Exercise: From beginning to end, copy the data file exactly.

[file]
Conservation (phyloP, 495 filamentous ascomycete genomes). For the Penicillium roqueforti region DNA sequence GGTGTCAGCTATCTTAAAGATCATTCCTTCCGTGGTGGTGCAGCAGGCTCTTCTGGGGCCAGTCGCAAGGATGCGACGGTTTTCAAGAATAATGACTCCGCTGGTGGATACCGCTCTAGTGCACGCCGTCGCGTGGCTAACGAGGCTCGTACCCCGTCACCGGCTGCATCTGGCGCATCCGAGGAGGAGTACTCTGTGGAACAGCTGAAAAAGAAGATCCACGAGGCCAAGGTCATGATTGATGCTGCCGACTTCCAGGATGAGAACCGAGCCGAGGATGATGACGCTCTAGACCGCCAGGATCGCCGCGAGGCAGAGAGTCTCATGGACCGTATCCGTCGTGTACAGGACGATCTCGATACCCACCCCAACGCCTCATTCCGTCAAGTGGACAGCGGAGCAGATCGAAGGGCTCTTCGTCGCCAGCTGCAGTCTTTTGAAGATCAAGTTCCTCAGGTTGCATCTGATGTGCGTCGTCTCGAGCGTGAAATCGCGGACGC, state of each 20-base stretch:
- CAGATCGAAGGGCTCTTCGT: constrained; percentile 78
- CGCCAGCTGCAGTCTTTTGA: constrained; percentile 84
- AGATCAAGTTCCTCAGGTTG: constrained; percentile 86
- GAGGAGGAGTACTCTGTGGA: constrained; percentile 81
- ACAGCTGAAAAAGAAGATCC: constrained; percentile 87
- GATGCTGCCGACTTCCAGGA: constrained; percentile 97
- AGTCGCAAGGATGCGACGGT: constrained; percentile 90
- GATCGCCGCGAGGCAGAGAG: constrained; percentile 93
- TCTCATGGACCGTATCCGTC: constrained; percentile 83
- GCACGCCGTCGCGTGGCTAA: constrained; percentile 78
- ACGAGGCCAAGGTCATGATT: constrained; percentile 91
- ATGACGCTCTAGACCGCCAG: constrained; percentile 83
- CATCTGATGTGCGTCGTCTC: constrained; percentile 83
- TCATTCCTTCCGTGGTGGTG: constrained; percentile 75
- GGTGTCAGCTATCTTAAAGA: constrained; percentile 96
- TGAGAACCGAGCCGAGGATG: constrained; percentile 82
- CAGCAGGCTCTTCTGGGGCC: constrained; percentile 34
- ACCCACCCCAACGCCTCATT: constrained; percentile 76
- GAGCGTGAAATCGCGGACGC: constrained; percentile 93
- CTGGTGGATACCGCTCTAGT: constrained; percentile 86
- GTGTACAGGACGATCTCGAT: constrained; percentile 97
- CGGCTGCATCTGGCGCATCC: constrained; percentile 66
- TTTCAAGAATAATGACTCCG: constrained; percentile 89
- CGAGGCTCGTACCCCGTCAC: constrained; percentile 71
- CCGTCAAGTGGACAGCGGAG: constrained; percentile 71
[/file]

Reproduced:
Conservation (phyloP, 495 filamentous ascomycete genomes). For the Penicillium roqueforti region DNA sequence GGTGTCAGCTATCTTAAAGATCATTCCTTCCGTGGTGGTGCAGCAGGCTCTTCTGGGGCCAGTCGCAAGGATGCGACGGTTTTCAAGAATAATGACTCCGCTGGTGGATACCGCTCTAGTGCACGCCGTCGCGTGGCTAACGAGGCTCGTACCCCGTCACCGGCTGCATCTGGCGCATCCGAGGAGGAGTACTCTGTGGAACAGCTGAAAAAGAAGATCCACGAGGCCAAGGTCATGATTGATGCTGCCGACTTCCAGGATGAGAACCGAGCCGAGGATGATGACGCTCTAGACCGCCAGGATCGCCGCGAGGCAGAGAGTCTCATGGACCGTATCCGTCGTGTACAGGACGATCTCGATACCCACCCCAACGCCTCATTCCGTCAAGTGGACAGCGGAGCAGATCGAAGGGCTCTTCGTCGCCAGCTGCAGTCTTTTGAAGATCAAGTTCCTCAGGTTGCATCTGATGTGCGTCGTCTCGAGCGTGAAATCGCGGACGC, state of each 20-base stretch:
- CAGATCGAAGGGCTCTTCGT: constrained; percentile 78
- CGCCAGCTGCAGTCTTTTGA: constrained; percentile 84
- AGATCAAGTTCCTCAGGTTG: constrained; percentile 86
- GAGGAGGAGTACTCTGTGGA: constrained; percentile 81
- ACAGCTGAAAAAGAAGATCC: constrained; percentile 87
- GATGCTGCCGACTTCCAGGA: constrained; percentile 97
- AGTCGCAAGGATGCGACGGT: constrained; percentile 90
- GATCGCCGCGAGGCAGAGAG: constrained; percentile 93
- TCTCATGGACCGTATCCGTC: constrained; percentile 83
- GCACGCCGTCGCGTGGCTAA: constrained; percentile 78
- ACGAGGCCAAGGTCATGATT: constrained; percentile 91
- ATGACGCTCTAGACCGCCAG: constrained; percentile 83
- CATCTGATGTGCGTCGTCTC: constrained; percentile 83
- TCATTCCTTCCGTGGTGGTG: constrained; percentile 75
- GGTGTCAGCTATCTTAAAGA: constrained; percentile 96
- TGAGAACCGAGCCGAGGATG: constrained; percentile 82
- CAGCAGGCTCTTCTGGGGCC: constrained; percentile 34
- ACCCACCCCAACGCCTCATT: constrained; percentile 76
- GAGCGTGAAATCGCGGACGC: constrained; percentile 93
- CTGGTGGATACCGCTCTAGT: constrained; percentile 86
- GTGTACAGGACGATCTCGAT: constrained; percentile 97
- CGGCTGCATCTGGCGCATCC: constrained; percentile 66
- TTTCAAGAATAATGACTCCG: constrained; percentile 89
- CGAGGCTCGTACCCCGTCAC: constrained; percentile 71
- CCGTCAAGTGGACAGCGGAG: constrained; percentile 71